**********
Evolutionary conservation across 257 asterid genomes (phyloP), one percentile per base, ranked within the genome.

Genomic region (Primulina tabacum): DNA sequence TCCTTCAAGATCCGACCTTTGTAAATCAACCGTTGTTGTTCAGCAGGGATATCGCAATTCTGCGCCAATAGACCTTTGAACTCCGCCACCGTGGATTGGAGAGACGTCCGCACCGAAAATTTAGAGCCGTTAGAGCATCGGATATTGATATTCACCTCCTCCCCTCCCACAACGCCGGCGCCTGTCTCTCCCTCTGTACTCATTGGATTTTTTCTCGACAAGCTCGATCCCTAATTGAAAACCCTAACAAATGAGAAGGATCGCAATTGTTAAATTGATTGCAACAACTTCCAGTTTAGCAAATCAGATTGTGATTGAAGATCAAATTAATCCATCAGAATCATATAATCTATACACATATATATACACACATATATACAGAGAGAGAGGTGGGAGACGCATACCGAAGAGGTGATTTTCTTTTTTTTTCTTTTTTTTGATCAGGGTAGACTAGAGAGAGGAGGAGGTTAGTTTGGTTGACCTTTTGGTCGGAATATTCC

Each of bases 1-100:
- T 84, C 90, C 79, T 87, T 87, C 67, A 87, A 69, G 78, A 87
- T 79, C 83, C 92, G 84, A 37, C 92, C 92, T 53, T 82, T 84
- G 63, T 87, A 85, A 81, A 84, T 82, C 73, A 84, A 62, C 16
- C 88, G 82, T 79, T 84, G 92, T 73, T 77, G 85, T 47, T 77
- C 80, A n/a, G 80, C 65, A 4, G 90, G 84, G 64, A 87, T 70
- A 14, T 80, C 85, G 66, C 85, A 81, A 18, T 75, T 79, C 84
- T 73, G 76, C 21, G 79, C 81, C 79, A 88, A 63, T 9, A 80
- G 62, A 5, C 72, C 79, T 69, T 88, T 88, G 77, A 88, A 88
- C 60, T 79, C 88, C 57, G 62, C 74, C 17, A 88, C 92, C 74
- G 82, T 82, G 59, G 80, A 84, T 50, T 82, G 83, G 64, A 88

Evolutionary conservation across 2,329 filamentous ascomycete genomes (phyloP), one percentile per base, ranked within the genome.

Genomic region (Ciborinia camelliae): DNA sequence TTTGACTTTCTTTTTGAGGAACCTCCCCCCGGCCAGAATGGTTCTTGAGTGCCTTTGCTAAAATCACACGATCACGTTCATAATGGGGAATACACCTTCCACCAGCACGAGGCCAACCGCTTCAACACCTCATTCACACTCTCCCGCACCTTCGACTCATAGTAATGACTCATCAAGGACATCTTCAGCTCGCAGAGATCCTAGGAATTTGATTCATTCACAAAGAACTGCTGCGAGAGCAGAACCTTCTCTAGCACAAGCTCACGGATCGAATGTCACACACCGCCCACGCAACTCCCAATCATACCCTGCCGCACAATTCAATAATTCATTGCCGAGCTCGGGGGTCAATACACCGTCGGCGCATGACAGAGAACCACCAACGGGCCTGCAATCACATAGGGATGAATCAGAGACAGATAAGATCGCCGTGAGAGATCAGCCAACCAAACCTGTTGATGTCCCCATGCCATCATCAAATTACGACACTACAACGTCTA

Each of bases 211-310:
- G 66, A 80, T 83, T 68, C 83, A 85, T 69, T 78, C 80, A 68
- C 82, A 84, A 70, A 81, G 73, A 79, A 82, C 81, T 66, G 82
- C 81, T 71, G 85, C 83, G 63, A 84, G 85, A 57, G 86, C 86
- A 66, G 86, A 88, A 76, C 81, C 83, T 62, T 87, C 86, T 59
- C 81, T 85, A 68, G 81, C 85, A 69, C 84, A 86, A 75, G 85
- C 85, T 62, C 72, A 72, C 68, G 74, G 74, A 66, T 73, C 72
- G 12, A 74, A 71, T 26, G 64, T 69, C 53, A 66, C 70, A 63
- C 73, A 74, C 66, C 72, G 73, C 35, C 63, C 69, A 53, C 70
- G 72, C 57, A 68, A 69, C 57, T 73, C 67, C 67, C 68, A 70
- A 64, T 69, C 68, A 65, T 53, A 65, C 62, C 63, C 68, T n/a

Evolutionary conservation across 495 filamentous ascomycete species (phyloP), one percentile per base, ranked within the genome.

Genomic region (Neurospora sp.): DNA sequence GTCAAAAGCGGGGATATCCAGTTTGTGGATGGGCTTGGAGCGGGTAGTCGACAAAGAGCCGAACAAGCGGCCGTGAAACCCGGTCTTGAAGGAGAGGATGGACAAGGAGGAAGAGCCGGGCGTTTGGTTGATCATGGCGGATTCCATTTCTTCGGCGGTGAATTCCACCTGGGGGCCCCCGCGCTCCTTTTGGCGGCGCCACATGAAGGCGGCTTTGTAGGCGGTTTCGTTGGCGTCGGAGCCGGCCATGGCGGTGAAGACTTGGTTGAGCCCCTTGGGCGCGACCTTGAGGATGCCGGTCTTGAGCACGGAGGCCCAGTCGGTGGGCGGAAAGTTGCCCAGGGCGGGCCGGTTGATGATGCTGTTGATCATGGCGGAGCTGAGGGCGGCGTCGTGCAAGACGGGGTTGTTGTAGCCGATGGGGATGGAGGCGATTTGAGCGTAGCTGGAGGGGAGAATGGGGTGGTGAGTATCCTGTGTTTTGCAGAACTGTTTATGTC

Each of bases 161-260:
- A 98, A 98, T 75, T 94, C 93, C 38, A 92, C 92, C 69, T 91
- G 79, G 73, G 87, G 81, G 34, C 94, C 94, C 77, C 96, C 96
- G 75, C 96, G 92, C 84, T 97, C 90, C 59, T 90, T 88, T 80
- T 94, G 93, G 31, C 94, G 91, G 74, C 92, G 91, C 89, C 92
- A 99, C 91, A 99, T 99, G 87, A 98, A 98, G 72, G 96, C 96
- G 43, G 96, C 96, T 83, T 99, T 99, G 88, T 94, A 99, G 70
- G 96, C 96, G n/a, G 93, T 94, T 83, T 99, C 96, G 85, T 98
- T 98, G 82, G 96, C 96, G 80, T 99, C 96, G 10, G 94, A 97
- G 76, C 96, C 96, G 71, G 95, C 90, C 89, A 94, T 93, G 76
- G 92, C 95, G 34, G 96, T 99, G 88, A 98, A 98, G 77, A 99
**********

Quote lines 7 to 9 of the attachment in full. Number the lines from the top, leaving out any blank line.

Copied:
- C 88, G 82, T 79, T 84, G 92, T 73, T 77, G 85, T 47, T 77
- C 80, A n/a, G 80, C 65, A 4, G 90, G 84, G 64, A 87, T 70
- A 14, T 80, C 85, G 66, C 85, A 81, A 18, T 75, T 79, C 84